ISLAMABAD: Defending the government’s decision to close the country’s border with Afghanistan, Defence Minister Khawaja Asif on Monday lashed out at the authorities in Kabul over their failure to take action against the terrorists using Afghan soil against Pakistan.

Delivering a fiery speech in the National Assembly on the opening day of its spring session, the minister declared that closing the border was Pakistan’s sovereign right and the government would take every step necessary to defend the “country’s interests”.

The minister took the floor when some opposition members, while speaking on matters of public importance, criticised the government for its decision to close the border with Afghanistan and termed it an act of victimisation against Pakhtuns.

Mocking the Afghan government’s claim that it did not have control over the areas being used by the terrorists, he said: “If you have no control over the territories, stop calling them part of Afghanistan.”

Defence minister says Afghan border can’t be used as ‘thoroughfare’

Mr Asif said that previously Pakistan used to face criticism over the use of North Waziristan’s territory by terrorists, but the government spent Rs2 billion to clear the area of terrorists.

Pointing out a nexus between India and Afghanistan, he alleged that India had outsourced the task of carrying out terrorist activities in Pakistan to Afghanistan. He informed the house that five soldiers had lost their lives early Monday morning due to an attack from Afghanistan’s side. “What else can we do other than closing down the border?” he asked.

“Our murderers are sitting on their border and you are pleading us not to close down the borders. We want to have a proper border management with Afghanistan like all the countries have with their neighbouring countries. We will not allow it (border) to be used as a thoroughfare. Closing the border is our right,” the minister declared in categorical terms.

He said there were nearly 200 entry and exit points along the country’s border with Afghanistan, of which 16 were active and nine most active. He said Afghanistan was “resisting” the efforts to implement a proper management system.

Mr Asif said Pakistan allowed entry to thousands of people from Afghanistan requiring minimum documents, whereas those who travelled from Pakistan to Afghanistan required proper documentation and the “whole process is not even-handed”.

The minister asked the opposition parties not to do politics on the issue since “it is a national security matter”. He said the government believed that the peace in Pakistan and Afghanistan was interlinked, adding that Pakistan was still ready to cooperate with Afghanistan in the war against terrorism.

Imran under attack

The minister indirectly criticised Pakistan Tehreek-i-Insaf (PTI) chairman Imran Khan for opposing the idea of holding the final of the Pakistan Super League (PSL) in Lahore. Without naming Mr Khan, he said the people turned out in a large number to witness the match and thus sent a clear message to the terrorists and those who had been terming the decision of holding the match in Pakistan “foolishness”.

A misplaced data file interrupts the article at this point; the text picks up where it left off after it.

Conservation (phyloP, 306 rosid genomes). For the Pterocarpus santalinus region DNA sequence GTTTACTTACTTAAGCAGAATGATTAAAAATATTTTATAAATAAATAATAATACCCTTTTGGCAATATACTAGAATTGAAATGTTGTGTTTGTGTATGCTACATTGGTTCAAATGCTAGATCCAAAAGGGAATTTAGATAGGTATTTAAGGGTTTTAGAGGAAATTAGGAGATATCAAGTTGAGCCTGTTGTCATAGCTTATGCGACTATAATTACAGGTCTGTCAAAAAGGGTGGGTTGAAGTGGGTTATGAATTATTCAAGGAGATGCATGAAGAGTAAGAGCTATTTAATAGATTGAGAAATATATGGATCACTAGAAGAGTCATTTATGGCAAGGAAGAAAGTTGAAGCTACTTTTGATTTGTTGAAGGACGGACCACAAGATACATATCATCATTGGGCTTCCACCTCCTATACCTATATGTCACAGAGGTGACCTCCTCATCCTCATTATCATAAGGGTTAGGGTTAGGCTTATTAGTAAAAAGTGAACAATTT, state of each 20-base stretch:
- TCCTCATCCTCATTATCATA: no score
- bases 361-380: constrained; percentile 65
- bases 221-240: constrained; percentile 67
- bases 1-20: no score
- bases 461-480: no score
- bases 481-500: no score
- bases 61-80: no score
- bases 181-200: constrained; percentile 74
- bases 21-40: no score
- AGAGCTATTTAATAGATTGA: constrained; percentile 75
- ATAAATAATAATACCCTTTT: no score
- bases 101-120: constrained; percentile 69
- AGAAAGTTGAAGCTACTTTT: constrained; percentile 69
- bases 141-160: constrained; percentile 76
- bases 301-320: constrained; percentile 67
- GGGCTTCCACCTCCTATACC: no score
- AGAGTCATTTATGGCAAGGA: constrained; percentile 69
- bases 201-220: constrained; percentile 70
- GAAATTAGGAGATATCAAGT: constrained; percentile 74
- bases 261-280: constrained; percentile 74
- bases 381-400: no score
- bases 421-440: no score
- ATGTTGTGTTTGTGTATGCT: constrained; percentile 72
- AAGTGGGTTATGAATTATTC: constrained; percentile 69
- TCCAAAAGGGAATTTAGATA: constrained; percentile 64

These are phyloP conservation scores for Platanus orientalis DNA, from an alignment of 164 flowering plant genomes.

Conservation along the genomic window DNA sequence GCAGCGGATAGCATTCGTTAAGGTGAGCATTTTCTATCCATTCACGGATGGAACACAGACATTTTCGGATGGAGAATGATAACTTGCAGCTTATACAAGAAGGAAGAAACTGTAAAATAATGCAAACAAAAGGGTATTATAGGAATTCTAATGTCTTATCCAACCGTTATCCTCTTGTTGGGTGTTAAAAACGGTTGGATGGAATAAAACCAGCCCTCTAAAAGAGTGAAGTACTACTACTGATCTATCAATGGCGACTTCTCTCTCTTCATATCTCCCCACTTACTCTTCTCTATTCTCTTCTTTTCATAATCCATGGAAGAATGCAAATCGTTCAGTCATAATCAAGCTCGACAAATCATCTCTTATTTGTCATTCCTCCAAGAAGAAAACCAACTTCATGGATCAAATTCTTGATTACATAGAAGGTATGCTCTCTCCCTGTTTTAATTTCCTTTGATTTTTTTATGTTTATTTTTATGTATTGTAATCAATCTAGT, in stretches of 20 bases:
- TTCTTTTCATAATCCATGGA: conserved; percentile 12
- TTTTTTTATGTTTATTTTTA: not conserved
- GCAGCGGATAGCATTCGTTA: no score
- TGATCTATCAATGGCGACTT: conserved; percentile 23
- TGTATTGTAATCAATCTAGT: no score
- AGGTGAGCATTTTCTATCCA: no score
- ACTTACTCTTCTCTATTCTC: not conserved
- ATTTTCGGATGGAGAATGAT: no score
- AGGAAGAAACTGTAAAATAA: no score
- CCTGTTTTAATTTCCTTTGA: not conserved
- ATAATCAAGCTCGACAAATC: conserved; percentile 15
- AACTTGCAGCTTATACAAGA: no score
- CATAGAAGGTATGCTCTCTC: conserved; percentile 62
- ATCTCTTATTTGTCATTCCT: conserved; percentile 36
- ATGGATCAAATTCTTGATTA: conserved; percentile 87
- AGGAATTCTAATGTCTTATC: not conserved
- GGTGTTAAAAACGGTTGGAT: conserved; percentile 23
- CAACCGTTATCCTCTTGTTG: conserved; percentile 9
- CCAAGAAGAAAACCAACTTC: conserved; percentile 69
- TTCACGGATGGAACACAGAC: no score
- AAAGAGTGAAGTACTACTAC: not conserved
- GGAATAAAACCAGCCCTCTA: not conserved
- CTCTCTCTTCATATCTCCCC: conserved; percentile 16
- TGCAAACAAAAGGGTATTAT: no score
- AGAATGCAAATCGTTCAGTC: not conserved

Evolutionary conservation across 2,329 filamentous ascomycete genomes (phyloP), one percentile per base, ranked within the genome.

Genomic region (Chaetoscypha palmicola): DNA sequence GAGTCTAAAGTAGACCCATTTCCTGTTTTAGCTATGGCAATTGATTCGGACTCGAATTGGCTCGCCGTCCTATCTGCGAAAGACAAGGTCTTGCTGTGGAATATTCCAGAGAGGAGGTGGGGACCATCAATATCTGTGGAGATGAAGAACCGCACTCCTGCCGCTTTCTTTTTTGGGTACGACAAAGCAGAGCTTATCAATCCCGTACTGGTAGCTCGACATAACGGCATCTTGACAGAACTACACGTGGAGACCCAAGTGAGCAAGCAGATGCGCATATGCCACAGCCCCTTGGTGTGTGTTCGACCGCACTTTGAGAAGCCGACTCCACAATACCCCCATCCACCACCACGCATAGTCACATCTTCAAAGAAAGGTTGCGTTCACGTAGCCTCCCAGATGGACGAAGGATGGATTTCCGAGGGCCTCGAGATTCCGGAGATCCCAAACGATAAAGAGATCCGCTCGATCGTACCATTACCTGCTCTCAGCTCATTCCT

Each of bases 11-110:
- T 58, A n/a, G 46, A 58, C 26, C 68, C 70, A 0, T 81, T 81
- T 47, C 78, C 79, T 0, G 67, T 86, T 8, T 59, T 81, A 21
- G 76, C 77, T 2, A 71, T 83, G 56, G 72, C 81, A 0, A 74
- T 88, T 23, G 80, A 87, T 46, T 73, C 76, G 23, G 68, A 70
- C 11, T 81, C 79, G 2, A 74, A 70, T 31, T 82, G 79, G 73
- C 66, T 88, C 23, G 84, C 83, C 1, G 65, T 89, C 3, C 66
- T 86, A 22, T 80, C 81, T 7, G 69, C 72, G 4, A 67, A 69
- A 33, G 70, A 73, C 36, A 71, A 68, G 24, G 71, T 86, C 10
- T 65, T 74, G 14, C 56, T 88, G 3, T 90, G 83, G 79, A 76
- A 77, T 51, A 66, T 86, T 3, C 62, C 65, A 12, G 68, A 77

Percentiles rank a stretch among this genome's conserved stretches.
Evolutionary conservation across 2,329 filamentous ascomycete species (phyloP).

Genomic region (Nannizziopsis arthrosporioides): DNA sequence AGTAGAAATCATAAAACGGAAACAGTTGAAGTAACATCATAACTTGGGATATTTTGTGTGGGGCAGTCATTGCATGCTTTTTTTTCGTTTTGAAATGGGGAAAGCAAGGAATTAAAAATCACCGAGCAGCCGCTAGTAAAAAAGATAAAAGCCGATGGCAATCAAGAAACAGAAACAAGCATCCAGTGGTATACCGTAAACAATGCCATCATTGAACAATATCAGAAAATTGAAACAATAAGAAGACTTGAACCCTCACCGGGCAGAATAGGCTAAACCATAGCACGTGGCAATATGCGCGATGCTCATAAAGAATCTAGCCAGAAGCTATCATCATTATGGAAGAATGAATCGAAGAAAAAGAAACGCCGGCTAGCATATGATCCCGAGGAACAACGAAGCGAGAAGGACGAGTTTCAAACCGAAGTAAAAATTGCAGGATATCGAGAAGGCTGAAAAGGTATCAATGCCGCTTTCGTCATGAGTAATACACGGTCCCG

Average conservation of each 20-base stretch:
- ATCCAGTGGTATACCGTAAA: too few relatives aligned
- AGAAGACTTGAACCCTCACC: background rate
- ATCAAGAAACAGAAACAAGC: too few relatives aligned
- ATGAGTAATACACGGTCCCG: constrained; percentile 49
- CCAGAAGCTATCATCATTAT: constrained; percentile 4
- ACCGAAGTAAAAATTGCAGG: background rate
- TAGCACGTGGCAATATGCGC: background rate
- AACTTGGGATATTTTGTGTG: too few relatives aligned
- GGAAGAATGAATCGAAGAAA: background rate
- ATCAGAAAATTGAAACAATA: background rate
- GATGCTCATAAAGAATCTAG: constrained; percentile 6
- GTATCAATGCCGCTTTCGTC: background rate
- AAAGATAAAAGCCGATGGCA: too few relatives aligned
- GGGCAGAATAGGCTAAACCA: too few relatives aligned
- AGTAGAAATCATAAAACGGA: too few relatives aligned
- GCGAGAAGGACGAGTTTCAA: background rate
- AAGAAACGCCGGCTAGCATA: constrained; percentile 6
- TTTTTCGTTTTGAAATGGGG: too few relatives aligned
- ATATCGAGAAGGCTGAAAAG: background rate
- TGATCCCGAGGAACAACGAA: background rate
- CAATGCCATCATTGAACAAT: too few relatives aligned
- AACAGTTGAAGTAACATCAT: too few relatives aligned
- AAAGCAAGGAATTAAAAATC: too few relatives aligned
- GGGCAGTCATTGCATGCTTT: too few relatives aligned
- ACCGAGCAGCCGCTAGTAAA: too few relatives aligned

Mr Asif’s remarks agitated the otherwise peaceful opposition members, particularly those belonging to the PTI as a number of party members sought the floor to respond to the minister’s remarks.

Sensing the sensitivity of the matter, Deputy Speaker Murtaza Javed Abbasi gave the floor to Leader of the Opposition Syed Khurshid Shah, instead of any PTI lawmaker.

The deputy speaker later allowed PTI’s parliamentary leader Shah Mehmood Qureshi to speak after Mr Shah in a bid to avert what could have become a confrontation.

The opposition leader said a cold war being fought between Afghanistan and Pakistan and the current situation warranted convening of an in-camera session of parliament. He said the country was facing serious challenges on the diplomatic front, but the government had not so far appointed a foreign minister.

Mr Shah regretted that the government wanted to revive the military courts due to the ongoing “insurgency” in the country and a new operation with the name Raddul Fasaad had already been launched, but parliament was being kept in the dark.

The PPP leader said that by organising the PSL final in a peaceful manner, the government had not done any favour because it was its fundamental duty to provide a peaceful environment to its citizens for sports.

Shah Mehmood Qureshi said the opposition acknowledged the defence minister’s viewpoint about the involvement of India in Afghanistan, but it believed that “confrontation” with Kabul would not resolve the issue. Mr Qureshi, who had served as foreign minister during the previous PPP regime, advised the government to engage Afghanistan.

Earlier, Muttahida Qaumi Movement (MQM) lawmakers staged a token walkout in protest against the alleged victimisation of the party in Karachi.

Published in Dawn, March 7th, 2017



Imran’s lesson
Updated 15 May, 2022

Imran’s lesson

Patronage of the security and intelligence apparatus exacts a heavy price and almost never delivers any long-term dividends.
15 May, 2022

Small mercies

AT a time when Pakistan is getting closer to the brink with its foreign currency reserves dropping to just around...
15 May, 2022

Child sexual abuse

IT is interesting that despite the strictures of society and political leaders on community evils, there is little...
Updated 14 May, 2022

Severe water crisis

The current situation is just another reminder that Pakistan may become the most water-stressed nation in the region by 2040.
Updated 14 May, 2022

Yasin Malik’s trial

Muslim bloc needs to do more to press home the point to India that its brutal policies in occupied Kashmir are unacceptable.
Updated 14 May, 2022

Fake markers

RECENT reports reveal that the two children in KP who had contracted polio this year, had fake marks on their hands....